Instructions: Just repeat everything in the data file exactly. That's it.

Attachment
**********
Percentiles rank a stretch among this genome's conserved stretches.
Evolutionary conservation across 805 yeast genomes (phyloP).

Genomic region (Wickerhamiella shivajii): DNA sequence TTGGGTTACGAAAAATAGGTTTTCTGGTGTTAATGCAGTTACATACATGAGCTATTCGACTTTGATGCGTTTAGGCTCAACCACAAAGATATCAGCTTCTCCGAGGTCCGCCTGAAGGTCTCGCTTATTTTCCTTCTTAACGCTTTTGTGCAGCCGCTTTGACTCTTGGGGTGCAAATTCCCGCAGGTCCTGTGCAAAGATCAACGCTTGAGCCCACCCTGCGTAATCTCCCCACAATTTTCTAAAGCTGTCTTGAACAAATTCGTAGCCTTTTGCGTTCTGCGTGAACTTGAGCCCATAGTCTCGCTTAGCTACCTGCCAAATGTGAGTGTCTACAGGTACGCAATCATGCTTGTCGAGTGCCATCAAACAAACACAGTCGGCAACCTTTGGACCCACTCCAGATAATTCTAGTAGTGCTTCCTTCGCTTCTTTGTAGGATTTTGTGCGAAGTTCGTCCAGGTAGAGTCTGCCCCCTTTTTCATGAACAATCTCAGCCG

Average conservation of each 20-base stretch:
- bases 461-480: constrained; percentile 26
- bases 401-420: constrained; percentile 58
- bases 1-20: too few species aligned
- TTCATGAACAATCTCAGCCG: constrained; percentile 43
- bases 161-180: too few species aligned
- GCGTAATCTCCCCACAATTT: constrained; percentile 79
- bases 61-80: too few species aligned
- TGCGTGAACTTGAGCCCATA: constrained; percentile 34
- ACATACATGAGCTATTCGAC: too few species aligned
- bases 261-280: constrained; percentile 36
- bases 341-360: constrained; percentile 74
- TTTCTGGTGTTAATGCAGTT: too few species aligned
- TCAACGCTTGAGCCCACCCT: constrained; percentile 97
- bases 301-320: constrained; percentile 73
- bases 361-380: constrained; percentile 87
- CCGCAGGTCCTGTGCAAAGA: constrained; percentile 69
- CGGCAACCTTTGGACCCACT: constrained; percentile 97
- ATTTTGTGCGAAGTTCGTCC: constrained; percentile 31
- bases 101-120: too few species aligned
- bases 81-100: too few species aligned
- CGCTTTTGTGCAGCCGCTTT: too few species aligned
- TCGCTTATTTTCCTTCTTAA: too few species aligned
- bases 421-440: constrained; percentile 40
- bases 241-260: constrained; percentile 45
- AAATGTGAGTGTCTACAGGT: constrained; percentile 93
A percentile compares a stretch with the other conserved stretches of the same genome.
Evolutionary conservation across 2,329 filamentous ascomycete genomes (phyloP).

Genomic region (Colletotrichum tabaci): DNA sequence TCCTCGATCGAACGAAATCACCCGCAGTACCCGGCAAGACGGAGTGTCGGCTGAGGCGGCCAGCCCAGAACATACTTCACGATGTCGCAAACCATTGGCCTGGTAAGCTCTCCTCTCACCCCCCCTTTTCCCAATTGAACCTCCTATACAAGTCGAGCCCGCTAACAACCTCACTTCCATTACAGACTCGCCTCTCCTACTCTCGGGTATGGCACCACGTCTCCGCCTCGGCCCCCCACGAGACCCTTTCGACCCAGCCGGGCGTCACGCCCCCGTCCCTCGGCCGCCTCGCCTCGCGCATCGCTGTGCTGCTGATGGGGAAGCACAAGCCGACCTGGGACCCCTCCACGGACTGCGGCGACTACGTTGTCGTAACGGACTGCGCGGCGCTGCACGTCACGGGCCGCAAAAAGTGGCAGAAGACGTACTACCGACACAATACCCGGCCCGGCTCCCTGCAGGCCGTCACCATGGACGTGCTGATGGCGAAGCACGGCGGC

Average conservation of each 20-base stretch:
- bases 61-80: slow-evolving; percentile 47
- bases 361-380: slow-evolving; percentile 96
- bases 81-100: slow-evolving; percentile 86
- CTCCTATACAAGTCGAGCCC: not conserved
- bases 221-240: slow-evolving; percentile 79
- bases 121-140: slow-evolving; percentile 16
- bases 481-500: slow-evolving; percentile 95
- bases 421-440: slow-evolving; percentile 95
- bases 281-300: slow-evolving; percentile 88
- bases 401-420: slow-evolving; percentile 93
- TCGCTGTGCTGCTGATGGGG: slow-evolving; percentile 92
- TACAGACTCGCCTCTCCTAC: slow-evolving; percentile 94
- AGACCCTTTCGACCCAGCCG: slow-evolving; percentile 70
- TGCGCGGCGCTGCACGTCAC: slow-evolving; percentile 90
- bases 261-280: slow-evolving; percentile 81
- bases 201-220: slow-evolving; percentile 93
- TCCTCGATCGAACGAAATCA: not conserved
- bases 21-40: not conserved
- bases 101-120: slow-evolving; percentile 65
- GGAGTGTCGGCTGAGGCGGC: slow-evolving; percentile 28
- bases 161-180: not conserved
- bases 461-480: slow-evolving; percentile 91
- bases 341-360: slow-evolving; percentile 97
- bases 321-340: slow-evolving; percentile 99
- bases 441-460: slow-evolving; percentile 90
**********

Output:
Percentiles rank a stretch among this genome's conserved stretches.
Evolutionary conservation across 805 yeast genomes (phyloP).

Genomic region (Wickerhamiella shivajii): DNA sequence TTGGGTTACGAAAAATAGGTTTTCTGGTGTTAATGCAGTTACATACATGAGCTATTCGACTTTGATGCGTTTAGGCTCAACCACAAAGATATCAGCTTCTCCGAGGTCCGCCTGAAGGTCTCGCTTATTTTCCTTCTTAACGCTTTTGTGCAGCCGCTTTGACTCTTGGGGTGCAAATTCCCGCAGGTCCTGTGCAAAGATCAACGCTTGAGCCCACCCTGCGTAATCTCCCCACAATTTTCTAAAGCTGTCTTGAACAAATTCGTAGCCTTTTGCGTTCTGCGTGAACTTGAGCCCATAGTCTCGCTTAGCTACCTGCCAAATGTGAGTGTCTACAGGTACGCAATCATGCTTGTCGAGTGCCATCAAACAAACACAGTCGGCAACCTTTGGACCCACTCCAGATAATTCTAGTAGTGCTTCCTTCGCTTCTTTGTAGGATTTTGTGCGAAGTTCGTCCAGGTAGAGTCTGCCCCCTTTTTCATGAACAATCTCAGCCG

Average conservation of each 20-base stretch:
- bases 461-480: constrained; percentile 26
- bases 401-420: constrained; percentile 58
- bases 1-20: too few species aligned
- TTCATGAACAATCTCAGCCG: constrained; percentile 43
- bases 161-180: too few species aligned
- GCGTAATCTCCCCACAATTT: constrained; percentile 79
- bases 61-80: too few species aligned
- TGCGTGAACTTGAGCCCATA: constrained; percentile 34
- ACATACATGAGCTATTCGAC: too few species aligned
- bases 261-280: constrained; percentile 36
- bases 341-360: constrained; percentile 74
- TTTCTGGTGTTAATGCAGTT: too few species aligned
- TCAACGCTTGAGCCCACCCT: constrained; percentile 97
- bases 301-320: constrained; percentile 73
- bases 361-380: constrained; percentile 87
- CCGCAGGTCCTGTGCAAAGA: constrained; percentile 69
- CGGCAACCTTTGGACCCACT: constrained; percentile 97
- ATTTTGTGCGAAGTTCGTCC: constrained; percentile 31
- bases 101-120: too few species aligned
- bases 81-100: too few species aligned
- CGCTTTTGTGCAGCCGCTTT: too few species aligned
- TCGCTTATTTTCCTTCTTAA: too few species aligned
- bases 421-440: constrained; percentile 40
- bases 241-260: constrained; percentile 45
- AAATGTGAGTGTCTACAGGT: constrained; percentile 93
A percentile compares a stretch with the other conserved stretches of the same genome.
Evolutionary conservation across 2,329 filamentous ascomycete genomes (phyloP).

Genomic region (Colletotrichum tabaci): DNA sequence TCCTCGATCGAACGAAATCACCCGCAGTACCCGGCAAGACGGAGTGTCGGCTGAGGCGGCCAGCCCAGAACATACTTCACGATGTCGCAAACCATTGGCCTGGTAAGCTCTCCTCTCACCCCCCCTTTTCCCAATTGAACCTCCTATACAAGTCGAGCCCGCTAACAACCTCACTTCCATTACAGACTCGCCTCTCCTACTCTCGGGTATGGCACCACGTCTCCGCCTCGGCCCCCCACGAGACCCTTTCGACCCAGCCGGGCGTCACGCCCCCGTCCCTCGGCCGCCTCGCCTCGCGCATCGCTGTGCTGCTGATGGGGAAGCACAAGCCGACCTGGGACCCCTCCACGGACTGCGGCGACTACGTTGTCGTAACGGACTGCGCGGCGCTGCACGTCACGGGCCGCAAAAAGTGGCAGAAGACGTACTACCGACACAATACCCGGCCCGGCTCCCTGCAGGCCGTCACCATGGACGTGCTGATGGCGAAGCACGGCGGC

Average conservation of each 20-base stretch:
- bases 61-80: slow-evolving; percentile 47
- bases 361-380: slow-evolving; percentile 96
- bases 81-100: slow-evolving; percentile 86
- CTCCTATACAAGTCGAGCCC: not conserved
- bases 221-240: slow-evolving; percentile 79
- bases 121-140: slow-evolving; percentile 16
- bases 481-500: slow-evolving; percentile 95
- bases 421-440: slow-evolving; percentile 95
- bases 281-300: slow-evolving; percentile 88
- bases 401-420: slow-evolving; percentile 93
- TCGCTGTGCTGCTGATGGGG: slow-evolving; percentile 92
- TACAGACTCGCCTCTCCTAC: slow-evolving; percentile 94
- AGACCCTTTCGACCCAGCCG: slow-evolving; percentile 70
- TGCGCGGCGCTGCACGTCAC: slow-evolving; percentile 90
- bases 261-280: slow-evolving; percentile 81
- bases 201-220: slow-evolving; percentile 93
- TCCTCGATCGAACGAAATCA: not conserved
- bases 21-40: not conserved
- bases 101-120: slow-evolving; percentile 65
- GGAGTGTCGGCTGAGGCGGC: slow-evolving; percentile 28
- bases 161-180: not conserved
- bases 461-480: slow-evolving; percentile 91
- bases 341-360: slow-evolving; percentile 97
- bases 321-340: slow-evolving; percentile 99
- bases 441-460: slow-evolving; percentile 90